Good Things in England.
A Practical Cookery book for Everyday Use. Containing Traditional and Regional Recipes suited to Modern Tastes contributed by English Men and Women between 1399 and 1932.
First edition, first printing, with the scarce dust jacket, of this classic book by the founder of the English Folk Cookery Association. Born in 1863, White’s somewhat unhappy childhood, shopping “economically for food (since the family was by then poor), waiting on her uncongenial stepmother, and teaching the three small children of her father’s third marriage” (ODNB), was relieved when she was sent to Fareham “to nurse her father’s two elderly sisters, formerly proprietors of the Lion Hotel and Assembly Rooms. From them, as she later described in her autobiography, she learned that ‘good epicurean country-house cookery which had been handed down the family from mother to daughter since the days of Queen Elizabeth’. Her return to Fareham towards the end of her life, when she opened a cookery school there, was directly inspired by her memories of learning traditional English cooking techniques, an accomplishment of which she never ceased to be proud”. Only when in her sixties “living in frugal semi-retirement in a Chelsea basement room” supported by freelance journalism, did Florence formally begin to research her lifelong passion, good, traditional English food. In 1928 she founded the English Folk Cookery Association, and in 1932 published Good Things in England, her manifesto, as well as editing the first of the association’s Good Food Registers, which contained information passed on by contributors about towns, villages, hotels, restaurants, or even humble guest houses in which good English cooking or foodstuffs could be found. The book contains regional specialities as well as numerous traditional favourites, encompassing recipes from the England of Chaucer’s time right up to the modern day. A couple of pages of pencilled notes loosely inserted, together with a contemporary clipped review from an unidentified source which concludes that Good Things in England is in “itself undoubtedly a Good Thing”.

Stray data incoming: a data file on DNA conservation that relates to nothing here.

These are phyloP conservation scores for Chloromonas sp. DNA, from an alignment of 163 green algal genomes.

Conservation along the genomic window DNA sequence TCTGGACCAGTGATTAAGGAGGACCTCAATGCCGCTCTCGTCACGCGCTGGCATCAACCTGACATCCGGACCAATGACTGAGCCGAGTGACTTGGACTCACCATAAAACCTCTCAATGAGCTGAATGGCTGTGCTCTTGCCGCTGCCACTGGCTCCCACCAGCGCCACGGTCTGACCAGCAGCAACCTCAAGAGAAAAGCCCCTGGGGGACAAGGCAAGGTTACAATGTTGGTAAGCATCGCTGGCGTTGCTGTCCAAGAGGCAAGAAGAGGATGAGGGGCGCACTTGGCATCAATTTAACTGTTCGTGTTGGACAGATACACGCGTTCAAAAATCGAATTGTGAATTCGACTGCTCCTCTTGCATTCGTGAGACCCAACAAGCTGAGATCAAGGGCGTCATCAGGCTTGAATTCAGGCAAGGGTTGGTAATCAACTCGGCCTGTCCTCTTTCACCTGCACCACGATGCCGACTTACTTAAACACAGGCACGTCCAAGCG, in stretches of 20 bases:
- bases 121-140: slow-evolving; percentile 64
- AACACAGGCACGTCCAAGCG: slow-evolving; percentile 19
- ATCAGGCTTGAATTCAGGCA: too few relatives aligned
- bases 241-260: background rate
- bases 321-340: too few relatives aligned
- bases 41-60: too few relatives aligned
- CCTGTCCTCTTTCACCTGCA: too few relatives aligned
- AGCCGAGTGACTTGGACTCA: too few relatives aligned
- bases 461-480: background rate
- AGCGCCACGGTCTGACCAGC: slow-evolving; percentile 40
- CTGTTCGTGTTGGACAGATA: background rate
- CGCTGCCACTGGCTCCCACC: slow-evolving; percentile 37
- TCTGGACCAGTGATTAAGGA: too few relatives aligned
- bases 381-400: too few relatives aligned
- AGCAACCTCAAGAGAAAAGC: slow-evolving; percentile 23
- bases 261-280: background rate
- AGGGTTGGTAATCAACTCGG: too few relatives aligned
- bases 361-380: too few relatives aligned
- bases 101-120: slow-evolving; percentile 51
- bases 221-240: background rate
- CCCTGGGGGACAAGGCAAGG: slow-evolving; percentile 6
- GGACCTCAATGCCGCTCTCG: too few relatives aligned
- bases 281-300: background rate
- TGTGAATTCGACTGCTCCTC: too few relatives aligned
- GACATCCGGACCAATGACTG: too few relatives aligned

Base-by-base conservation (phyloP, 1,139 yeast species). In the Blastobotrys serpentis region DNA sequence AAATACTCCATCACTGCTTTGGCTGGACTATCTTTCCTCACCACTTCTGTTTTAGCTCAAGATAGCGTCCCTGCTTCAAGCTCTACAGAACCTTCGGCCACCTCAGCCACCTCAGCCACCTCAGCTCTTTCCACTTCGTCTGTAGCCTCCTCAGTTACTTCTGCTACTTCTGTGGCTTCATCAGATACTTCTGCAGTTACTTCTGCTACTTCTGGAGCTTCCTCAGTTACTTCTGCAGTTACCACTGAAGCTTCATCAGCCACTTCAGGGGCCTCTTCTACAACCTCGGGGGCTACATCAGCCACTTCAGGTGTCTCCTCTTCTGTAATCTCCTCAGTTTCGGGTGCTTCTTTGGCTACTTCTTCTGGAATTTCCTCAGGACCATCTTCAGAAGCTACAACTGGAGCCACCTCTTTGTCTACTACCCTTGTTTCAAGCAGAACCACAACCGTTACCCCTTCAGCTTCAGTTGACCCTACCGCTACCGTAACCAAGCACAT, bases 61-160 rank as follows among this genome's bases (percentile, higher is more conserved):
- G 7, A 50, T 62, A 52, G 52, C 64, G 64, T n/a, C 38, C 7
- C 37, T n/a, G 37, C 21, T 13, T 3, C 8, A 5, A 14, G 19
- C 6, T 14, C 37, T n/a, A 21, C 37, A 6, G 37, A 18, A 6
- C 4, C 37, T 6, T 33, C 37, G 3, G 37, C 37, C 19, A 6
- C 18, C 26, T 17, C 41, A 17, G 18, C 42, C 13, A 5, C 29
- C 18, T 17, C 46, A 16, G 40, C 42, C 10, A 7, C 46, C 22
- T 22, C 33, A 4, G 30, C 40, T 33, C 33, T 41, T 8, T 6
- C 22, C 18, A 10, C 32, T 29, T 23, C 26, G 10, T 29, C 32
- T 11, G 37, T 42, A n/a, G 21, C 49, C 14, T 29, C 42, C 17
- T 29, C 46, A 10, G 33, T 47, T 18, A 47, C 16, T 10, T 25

Octavo. Original beige cloth, titles to spine in blue, dark blue top-stain. With unclipped typographical dust jacket. Frontispiece and 3 other plates. Bottom corners just bumped, pale toning, else very good in very slightly rubbed jacket, short split with slight loss at the head of the spine, just biting the initial “G” of the title.
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